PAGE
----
The experience is comparable to a fairground 'spook house'; the thrills & chills calculated but unrelenting. It's engaging, with a succession of creepy images, neat atmospherics & perfectly timed jump-scares providing first-class entertainment, but like its predecessor it doesn't elevate the material beyond the level of sensationalism. Art direction & sound design are both impeccable, but the story falls into cliché.
The real horrors here, of course, are to be found in the Ramsey Campbell-esque drear, grime, and grim claustromania with which Wan depicts, or evokes, or no, wait, I've got it, CONjures the cramped caverns of 1970s lower-middle Londonia. The Warrens' Amerisquare churchiness, which rubbed me all wrong in the first film, is somehow endearing; the strength of their bond lends an unexpected weight to the hoo-ha. 3.5.
I could've gone without The Crooked Man and the overly long run time but I still think it's a solid horror movie that is not only much better than the first one but also than the vast majority of its peers.
Wan runs a tight ship and Farmiga's and Wilson's chemistry is a pleasure to watch along with great acting by everyone involved.
"The Conjuring 2" suffers from a bloated runtime and a screenplay that tends to pile on trailer-ready jump scares in lieu of actually raising the stakes for the characters. Nonetheless, I found great pleasure in the genuine warmth that Patrick Wilson and Vera Farmiga bring to their roles, and the roving camerawork from James Wan and his ace DP Don Burgess ("Forrest Gump," "Spider-Man") is nothing short of virtuosic.
James Wan yet again crafts an incredibly intelligent, visually stimulating and exquisitely paced film. What impresses the most is Wan's ability to control and feel rhythm. Using old-school techniques, astonishing camera work and Hitchcockian suspense, The Conjuring 2 is able to both frighten and enlighten.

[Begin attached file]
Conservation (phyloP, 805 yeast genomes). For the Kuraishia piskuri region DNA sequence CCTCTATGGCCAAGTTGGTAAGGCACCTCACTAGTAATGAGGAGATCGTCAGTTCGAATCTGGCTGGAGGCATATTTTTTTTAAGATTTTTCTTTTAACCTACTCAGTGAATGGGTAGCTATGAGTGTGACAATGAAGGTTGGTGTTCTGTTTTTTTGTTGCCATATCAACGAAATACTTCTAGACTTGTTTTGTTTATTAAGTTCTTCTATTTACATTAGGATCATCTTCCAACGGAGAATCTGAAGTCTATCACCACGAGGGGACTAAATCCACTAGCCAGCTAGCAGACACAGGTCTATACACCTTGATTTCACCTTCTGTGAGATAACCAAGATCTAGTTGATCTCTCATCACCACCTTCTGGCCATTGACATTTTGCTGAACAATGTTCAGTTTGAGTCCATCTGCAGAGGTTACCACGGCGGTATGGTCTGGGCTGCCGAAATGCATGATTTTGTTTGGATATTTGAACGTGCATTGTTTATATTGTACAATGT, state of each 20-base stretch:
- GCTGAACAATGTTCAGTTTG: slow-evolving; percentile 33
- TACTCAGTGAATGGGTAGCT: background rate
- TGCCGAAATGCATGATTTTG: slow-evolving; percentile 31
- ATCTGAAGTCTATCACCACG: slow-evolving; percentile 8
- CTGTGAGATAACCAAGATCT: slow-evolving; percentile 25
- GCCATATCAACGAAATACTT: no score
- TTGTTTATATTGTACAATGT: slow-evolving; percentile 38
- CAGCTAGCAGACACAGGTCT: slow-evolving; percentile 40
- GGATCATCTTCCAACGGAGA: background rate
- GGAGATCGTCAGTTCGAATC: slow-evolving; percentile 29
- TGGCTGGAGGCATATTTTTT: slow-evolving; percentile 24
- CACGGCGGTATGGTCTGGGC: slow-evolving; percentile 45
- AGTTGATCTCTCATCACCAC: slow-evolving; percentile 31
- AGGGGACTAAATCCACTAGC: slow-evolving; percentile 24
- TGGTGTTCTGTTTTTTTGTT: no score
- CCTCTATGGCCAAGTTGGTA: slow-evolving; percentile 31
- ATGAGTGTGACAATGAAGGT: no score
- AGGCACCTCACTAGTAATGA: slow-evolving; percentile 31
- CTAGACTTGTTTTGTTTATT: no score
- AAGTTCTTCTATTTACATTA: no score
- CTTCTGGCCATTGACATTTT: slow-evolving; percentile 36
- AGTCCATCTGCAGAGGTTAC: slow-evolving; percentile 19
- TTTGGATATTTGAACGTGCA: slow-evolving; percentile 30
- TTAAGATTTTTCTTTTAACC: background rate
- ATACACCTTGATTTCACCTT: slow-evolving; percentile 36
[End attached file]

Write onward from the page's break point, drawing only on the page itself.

James Wan has a special talent of bringing great horror tales to the screen. These films are not gimmicky and they have that feel of the horror films of 70s and not just because they take place in the 70s.
Wan doesn't rush things, instead taking the necessary time to establish mood, develop characters, and build up successfully two storylines before they converge in the second act. He's also a rarity in modern mainstream horror by having a perfect understanding of the jumpscare. Not using them lightly or for teasing, they always payoff with the real thing—the horror—yet he crafts them in a way that makes them feel new.
Despite the welcome return of Farmiga and Wilson second entry fails to live up to the initial one's promise. The scares are weak for the genre and the trailer definitely gave away too much. Well made with the period captured fairly well except the awful period tunes selected by the music supervisor save 'London Calling' which debuted two years after the setting of this film (!). Does no one check these things.?